The Move to America — the Great Capital Migration
Posted on December 21, 2015 by Martin Armstrong
Something very interesting is unfolding. Included in the new year-end spending bill was a waiver of the Foreign Investment in Real Property Tax Act (FIRPTA), which had been implemented during the late 1980s when the Japanese were buying everything. They claimed to have focused on buying U.S. farmland, but it also applied to buying trophy U.S. property like Rockefeller Center in New York City.
This position has been reversed in the new year-end spending package. While some attribute this to a grand conspiracy, giving far more credit to those in Congress and in the White House than they deserve, our sources simply tell the plain story of lobbying to allow foreign buyers, who are supporting the real estate market in key areas, to purchase properties. Especially after London basically kicked every foreigner out of town by telling them their money was not welcomed, and with lightning speed they instantly turned to New York City.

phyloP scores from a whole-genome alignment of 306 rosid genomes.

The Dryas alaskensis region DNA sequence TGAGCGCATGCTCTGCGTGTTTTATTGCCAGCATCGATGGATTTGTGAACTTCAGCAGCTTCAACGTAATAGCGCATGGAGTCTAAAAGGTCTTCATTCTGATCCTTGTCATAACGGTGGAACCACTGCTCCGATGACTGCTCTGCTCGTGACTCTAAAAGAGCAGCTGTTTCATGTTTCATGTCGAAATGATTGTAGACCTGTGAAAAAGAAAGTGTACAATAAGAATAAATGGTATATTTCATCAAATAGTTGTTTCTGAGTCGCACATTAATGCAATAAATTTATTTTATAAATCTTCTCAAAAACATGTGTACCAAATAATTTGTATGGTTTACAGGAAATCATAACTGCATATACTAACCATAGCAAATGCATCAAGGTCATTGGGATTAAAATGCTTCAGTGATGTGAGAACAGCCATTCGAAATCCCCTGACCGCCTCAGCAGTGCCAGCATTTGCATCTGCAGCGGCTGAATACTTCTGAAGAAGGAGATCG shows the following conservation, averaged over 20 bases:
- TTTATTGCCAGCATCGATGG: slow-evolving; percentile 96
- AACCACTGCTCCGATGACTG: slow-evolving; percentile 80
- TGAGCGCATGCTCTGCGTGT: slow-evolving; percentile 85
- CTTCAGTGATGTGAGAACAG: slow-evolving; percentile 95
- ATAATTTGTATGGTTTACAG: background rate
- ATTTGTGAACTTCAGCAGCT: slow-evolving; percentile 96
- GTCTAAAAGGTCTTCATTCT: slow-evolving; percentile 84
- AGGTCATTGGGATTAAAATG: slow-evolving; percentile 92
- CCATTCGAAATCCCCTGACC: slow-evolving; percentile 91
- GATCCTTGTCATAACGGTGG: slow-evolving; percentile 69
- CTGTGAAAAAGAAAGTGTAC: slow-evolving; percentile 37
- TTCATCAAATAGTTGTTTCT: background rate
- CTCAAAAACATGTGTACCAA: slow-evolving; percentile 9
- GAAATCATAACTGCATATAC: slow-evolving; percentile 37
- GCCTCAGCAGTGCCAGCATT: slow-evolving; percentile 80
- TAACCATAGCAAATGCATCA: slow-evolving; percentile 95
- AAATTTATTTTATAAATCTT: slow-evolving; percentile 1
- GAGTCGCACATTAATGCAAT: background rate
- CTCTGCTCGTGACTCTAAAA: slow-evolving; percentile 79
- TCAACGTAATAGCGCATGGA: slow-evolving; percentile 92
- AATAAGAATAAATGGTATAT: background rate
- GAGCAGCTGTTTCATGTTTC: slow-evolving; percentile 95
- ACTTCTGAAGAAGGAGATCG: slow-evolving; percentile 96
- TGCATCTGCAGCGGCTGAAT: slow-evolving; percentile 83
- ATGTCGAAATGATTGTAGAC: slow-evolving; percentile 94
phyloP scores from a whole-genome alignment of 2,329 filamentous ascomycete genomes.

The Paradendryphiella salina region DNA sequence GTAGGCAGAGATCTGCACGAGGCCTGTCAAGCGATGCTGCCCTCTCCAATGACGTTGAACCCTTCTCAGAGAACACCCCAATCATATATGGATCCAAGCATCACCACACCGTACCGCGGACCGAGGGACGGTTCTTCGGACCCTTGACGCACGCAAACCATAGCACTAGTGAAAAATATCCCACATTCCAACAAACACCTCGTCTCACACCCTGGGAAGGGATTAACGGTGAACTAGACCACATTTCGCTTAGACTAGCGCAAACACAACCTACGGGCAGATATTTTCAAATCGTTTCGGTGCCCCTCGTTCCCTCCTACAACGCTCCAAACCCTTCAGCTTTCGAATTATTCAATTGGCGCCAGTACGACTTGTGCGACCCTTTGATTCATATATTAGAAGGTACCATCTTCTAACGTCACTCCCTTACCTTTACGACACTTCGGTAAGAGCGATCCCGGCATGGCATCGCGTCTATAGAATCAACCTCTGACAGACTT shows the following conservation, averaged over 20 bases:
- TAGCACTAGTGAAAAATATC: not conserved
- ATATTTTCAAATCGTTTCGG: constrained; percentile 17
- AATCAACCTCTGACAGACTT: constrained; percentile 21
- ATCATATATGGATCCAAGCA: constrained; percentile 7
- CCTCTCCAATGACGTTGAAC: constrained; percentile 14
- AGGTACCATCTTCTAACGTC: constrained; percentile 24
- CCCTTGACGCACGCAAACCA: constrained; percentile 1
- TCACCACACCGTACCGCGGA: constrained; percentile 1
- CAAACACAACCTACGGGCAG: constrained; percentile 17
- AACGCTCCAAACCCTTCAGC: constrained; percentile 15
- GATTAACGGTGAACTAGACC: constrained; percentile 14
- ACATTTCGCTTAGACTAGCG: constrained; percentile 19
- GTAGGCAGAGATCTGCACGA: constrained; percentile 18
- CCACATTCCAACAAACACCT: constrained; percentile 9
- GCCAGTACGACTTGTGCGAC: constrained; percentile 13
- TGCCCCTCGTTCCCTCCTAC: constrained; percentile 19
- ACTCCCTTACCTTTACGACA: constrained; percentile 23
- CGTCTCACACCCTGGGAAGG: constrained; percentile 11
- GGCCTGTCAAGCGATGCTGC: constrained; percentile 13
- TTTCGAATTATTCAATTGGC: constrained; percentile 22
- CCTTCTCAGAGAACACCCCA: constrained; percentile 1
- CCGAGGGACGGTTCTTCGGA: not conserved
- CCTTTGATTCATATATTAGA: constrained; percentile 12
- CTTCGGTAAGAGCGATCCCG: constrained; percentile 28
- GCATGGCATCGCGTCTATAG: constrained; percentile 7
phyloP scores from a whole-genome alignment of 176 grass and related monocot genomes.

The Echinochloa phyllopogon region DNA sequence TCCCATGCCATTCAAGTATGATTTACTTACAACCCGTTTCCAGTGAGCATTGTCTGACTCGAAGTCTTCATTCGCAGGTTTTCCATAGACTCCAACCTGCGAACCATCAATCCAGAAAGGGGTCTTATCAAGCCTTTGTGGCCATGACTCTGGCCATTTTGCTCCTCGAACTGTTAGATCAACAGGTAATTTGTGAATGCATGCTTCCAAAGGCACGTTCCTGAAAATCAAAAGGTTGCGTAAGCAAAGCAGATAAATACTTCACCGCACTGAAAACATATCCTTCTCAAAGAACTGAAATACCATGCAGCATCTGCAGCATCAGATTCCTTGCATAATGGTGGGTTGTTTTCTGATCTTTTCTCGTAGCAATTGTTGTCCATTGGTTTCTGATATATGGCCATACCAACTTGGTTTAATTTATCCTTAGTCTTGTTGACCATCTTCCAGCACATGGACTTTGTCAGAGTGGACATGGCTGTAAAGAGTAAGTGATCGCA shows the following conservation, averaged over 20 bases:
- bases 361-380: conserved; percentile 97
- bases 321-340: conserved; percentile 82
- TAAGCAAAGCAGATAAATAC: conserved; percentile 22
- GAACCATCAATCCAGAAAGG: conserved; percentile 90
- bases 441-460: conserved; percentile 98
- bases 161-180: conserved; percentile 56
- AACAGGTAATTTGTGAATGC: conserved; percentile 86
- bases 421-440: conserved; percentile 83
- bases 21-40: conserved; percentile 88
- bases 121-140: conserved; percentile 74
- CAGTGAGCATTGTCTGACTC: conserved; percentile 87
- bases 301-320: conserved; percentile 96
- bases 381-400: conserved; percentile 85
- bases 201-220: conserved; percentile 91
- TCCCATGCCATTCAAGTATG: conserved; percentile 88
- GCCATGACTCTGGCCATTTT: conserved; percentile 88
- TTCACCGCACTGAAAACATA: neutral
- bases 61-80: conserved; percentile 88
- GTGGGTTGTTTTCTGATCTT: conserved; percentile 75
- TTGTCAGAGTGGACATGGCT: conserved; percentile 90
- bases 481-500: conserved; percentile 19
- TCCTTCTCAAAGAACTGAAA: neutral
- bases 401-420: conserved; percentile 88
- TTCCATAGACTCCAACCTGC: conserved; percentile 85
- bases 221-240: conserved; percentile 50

High properties, even in Florida, are being sold to the Chinese largely in cash deals whereas Canadians are buying the greatest number of properties. The lobbying has been from the real estate and banking industry who see a market they want to service. Slipped into the $1.1 trillion spending measure, which was passed to avoid a government shutdown, were tax breaks for Americans that simultaneously treats foreign pension funds the same as Americans. There has been lobbying from foreign pension funds because they see no hope in Europe and have been pleading for permission to enter the U.S. market in a big way. For the first time this provision waives the tax imposed on foreign investors under FIRPTA.
This is perfectly in line with our cyclical models because the DOLLAR has become the world reserve currency for real and by default. The dollar bears, who keep claiming it will crash, are looking only domestically. They have no peripheral vision and thus remain blind to the trend globally. They may sell stocks, assuming lower oil means more deflation. What if they are wrong?
This entry was posted in America's Current Economy, Real Estate and tagged FIRPTA, Real Estate, U.S. Real Estate by Martin Armstrong. Bookmark the permalink.